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In the movie Deer Hunter we can see Russian-Americans sing the song "Katyusha" during a wedding. One can clearly see that this song fits well into the movie's themes (the groom on this wedding is about to go to Vietnam), but is this scene historically accurate?

As far as I know, "Katyusha" is a Soviet song (composed in 1938). The Russian emigrants are likely Whites (that is, opposed to communist Reds). Is it possible that the Russian-American community portrayed in this movie came to America later, after creation of "Katyusha"? Or was this song so popular that it was accepted by Russians who rejected soviet rule (after all, there is nothing about communism in it). Could somebody shed some light on this case?

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as far as I know it's not a "communist" song and it was indeed very popular even in other countries –  Nikko Sep 19 '12 at 20:46
    
@Nikko but this is a patriotic song that looks weird in the context that the groom is going to Vietnam to fight against the USSR. If it was during WWII it would look more natural. –  Anixx Sep 20 '12 at 12:02
    
@Anixx American soldiers going to Vietnam were not thinking about fighting against the USSR, Communists maybe but Vietnamese ones. Where did you pick that up? If there is a source I'd be interested to see what the link is. –  MichaelF Sep 20 '12 at 15:35
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In WWII russians were fighting for their home, not to defend communism. I think the song is more about this (soldier going to war). –  Nikko Sep 20 '12 at 17:28
    
@Nikko it is a Russian patriotic song first of all. –  Anixx Sep 20 '12 at 21:57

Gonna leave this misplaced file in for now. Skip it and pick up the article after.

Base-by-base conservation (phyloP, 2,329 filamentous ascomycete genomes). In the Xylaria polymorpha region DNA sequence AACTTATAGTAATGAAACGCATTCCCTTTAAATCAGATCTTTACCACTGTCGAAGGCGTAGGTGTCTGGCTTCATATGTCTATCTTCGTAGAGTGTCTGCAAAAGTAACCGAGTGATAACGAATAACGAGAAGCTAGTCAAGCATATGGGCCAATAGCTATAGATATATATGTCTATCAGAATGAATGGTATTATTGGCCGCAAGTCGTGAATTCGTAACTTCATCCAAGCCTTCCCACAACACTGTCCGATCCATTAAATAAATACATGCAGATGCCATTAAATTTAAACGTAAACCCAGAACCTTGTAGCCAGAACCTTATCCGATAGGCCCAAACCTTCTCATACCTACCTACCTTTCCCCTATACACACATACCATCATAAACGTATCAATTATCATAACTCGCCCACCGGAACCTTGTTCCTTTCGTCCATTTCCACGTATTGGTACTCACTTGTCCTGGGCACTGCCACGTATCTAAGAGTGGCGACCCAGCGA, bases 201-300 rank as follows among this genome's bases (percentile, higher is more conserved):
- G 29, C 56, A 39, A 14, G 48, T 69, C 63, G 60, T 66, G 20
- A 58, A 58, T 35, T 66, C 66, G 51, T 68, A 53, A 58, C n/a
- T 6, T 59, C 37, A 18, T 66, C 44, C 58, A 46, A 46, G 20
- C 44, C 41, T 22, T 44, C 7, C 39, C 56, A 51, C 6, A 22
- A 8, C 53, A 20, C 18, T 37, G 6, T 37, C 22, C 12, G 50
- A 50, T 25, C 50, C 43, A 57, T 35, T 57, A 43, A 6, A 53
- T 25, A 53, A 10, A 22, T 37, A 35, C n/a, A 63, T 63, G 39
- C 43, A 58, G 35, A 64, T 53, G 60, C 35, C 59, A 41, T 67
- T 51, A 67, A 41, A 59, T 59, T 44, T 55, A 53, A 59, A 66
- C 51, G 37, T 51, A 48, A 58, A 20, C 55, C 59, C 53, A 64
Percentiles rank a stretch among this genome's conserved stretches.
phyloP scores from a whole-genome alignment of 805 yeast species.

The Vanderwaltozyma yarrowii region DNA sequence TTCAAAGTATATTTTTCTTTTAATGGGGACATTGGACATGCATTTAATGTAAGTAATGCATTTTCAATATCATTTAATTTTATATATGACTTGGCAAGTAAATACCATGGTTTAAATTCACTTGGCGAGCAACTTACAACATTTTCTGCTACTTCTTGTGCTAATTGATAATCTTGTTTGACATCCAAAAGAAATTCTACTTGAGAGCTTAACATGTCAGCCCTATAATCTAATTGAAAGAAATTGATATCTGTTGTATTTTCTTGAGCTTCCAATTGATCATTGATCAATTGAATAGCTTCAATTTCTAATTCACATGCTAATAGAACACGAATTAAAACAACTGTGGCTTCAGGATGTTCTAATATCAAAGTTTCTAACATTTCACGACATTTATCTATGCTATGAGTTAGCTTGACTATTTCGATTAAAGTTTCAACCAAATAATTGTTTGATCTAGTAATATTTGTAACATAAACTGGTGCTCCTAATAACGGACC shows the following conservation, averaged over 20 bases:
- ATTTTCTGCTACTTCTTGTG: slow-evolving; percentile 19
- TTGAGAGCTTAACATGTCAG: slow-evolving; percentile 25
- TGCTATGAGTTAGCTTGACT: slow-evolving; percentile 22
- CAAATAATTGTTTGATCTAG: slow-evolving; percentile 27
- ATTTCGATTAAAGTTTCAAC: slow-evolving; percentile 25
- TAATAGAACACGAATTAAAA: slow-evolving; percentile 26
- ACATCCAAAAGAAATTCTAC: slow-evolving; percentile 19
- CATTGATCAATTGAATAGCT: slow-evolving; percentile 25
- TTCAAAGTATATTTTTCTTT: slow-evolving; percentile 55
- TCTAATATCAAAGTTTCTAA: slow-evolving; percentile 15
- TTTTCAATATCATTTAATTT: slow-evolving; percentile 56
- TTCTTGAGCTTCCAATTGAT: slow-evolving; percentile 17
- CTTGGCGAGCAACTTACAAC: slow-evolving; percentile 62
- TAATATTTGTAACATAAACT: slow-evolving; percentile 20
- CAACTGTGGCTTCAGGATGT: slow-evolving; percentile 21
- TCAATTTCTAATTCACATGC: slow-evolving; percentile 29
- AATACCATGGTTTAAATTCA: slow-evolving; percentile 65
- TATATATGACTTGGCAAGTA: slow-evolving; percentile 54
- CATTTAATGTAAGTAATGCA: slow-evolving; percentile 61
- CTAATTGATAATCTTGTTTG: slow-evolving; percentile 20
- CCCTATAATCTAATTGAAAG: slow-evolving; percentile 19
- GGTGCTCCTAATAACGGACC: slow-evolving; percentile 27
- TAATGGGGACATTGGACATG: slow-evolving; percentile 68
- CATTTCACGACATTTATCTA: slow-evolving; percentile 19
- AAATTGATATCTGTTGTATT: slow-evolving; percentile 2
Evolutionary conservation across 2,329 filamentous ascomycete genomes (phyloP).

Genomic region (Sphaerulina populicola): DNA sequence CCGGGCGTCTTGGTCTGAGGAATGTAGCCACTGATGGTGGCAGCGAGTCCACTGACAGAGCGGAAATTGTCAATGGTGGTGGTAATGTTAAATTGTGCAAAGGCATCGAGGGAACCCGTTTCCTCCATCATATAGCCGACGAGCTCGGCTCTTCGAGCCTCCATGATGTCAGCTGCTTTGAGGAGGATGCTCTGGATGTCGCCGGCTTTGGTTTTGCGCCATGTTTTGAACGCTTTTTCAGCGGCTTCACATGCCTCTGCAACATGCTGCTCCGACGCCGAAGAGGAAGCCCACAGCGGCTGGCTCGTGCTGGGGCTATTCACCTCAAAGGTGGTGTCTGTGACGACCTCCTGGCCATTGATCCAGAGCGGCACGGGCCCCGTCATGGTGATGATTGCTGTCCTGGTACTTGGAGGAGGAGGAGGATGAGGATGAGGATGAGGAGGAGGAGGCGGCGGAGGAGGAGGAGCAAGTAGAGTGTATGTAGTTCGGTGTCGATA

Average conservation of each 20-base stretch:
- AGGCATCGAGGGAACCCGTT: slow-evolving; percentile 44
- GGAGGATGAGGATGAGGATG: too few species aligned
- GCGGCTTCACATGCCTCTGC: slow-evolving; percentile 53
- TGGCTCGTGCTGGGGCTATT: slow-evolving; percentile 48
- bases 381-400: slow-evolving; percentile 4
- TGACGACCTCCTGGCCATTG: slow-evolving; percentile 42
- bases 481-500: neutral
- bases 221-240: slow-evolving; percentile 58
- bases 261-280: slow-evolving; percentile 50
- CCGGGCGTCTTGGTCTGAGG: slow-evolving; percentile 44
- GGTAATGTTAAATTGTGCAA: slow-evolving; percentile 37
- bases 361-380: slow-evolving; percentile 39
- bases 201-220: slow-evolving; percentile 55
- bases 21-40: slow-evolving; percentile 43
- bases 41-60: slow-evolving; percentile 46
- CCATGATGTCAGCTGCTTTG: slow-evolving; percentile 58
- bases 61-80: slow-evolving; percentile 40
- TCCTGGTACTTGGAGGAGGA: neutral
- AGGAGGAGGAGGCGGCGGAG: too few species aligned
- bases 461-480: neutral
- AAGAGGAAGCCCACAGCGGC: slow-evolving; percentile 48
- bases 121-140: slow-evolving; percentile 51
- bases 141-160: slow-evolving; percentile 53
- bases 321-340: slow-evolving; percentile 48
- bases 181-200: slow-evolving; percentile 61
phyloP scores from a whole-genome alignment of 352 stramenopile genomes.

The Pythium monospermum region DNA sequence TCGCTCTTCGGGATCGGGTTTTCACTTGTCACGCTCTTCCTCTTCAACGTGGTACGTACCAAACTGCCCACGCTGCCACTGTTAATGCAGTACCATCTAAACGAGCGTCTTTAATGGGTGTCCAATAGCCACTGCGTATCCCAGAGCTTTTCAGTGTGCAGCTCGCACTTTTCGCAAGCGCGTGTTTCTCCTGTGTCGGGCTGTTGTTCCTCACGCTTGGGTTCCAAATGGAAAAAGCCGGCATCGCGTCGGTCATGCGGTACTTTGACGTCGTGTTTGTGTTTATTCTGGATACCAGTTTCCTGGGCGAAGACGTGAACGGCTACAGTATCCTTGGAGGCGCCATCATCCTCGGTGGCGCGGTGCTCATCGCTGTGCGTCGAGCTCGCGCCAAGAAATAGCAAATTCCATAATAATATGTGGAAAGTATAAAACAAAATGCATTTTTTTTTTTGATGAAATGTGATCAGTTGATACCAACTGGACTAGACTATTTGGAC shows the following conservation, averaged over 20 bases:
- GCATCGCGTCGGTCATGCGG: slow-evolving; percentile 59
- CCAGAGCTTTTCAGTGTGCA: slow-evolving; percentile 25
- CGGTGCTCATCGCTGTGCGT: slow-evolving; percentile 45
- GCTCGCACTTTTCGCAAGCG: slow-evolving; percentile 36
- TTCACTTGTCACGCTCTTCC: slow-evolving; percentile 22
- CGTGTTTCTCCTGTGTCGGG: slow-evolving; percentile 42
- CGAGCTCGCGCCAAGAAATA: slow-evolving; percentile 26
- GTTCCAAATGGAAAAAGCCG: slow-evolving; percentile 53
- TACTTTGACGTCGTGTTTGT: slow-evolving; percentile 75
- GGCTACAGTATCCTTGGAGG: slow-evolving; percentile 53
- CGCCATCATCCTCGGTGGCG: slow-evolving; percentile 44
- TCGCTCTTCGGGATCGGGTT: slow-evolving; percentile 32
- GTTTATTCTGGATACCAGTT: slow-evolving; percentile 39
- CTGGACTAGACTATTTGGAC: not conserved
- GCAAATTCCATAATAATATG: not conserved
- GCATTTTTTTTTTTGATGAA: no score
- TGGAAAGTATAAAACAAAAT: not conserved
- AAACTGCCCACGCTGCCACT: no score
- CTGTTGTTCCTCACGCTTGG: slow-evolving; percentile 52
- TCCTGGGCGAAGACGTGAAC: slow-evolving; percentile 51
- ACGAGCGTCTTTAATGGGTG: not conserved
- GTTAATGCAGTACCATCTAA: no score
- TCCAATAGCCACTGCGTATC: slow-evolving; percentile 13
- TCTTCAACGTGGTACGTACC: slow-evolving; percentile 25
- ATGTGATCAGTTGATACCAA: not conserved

2 Answers 2

up vote 13 down vote accepted
+150

Let's split this into two questions. First, is it plausible that a population of Russian emigrants from the White émigré population would sing this Soviet song. And second, was it the intention of the film makers to portray the Russian emigrants as influenced by Soviet culture.

According to Wikipedia, Russian Americans came to America in four waves: the "First Wave" in mid- to late-19th century, "Second Wave" in 1917-1922 comprising the White emigres, "Soviet era", and "Post-Soviet era" starting in 1991. The movie is set during the Vietnam War, ruling out the fourth period. Very few emigrants were permitted during the Soviet era, and certainly not entire families. Thus it is most likely the film community is a first or second wave (pre-Soviet) Russian emigrant community.

Of the First Wave, a few groups, such as the Old Believers in Erie, Pennsylvania (same state as the Deer Hunter Russian community but a few counties away), or various Jewish-Russian Immigrants, came to America seeking freedom to practice their religion undisturbed. Other peasant groups came for economic reasons and integrated to American society to various degrees, retaining cultural and/or religious elements important to them, and settling in New York, Philadelphia, Boston, Chicago, Cleveland, Pittsburgh, and the coal-mining towns of eastern Pennsylvania.

The Second Wave (also called the White émigrés) migrated throughout Europe, East Asia, and the Americas. Many intellectuals, aristocrats, army officers, and clerks left Russia as part of this group between 1920 and 1922 and the 1930s and settled in cities such as New York City, Philadelphia, and Chicago. Most were strongly anti-communist and sought to preserve pre-revolutionary Russian culture while living abroad. Many remained involved either actively or morally in the struggle against the Soviet Union.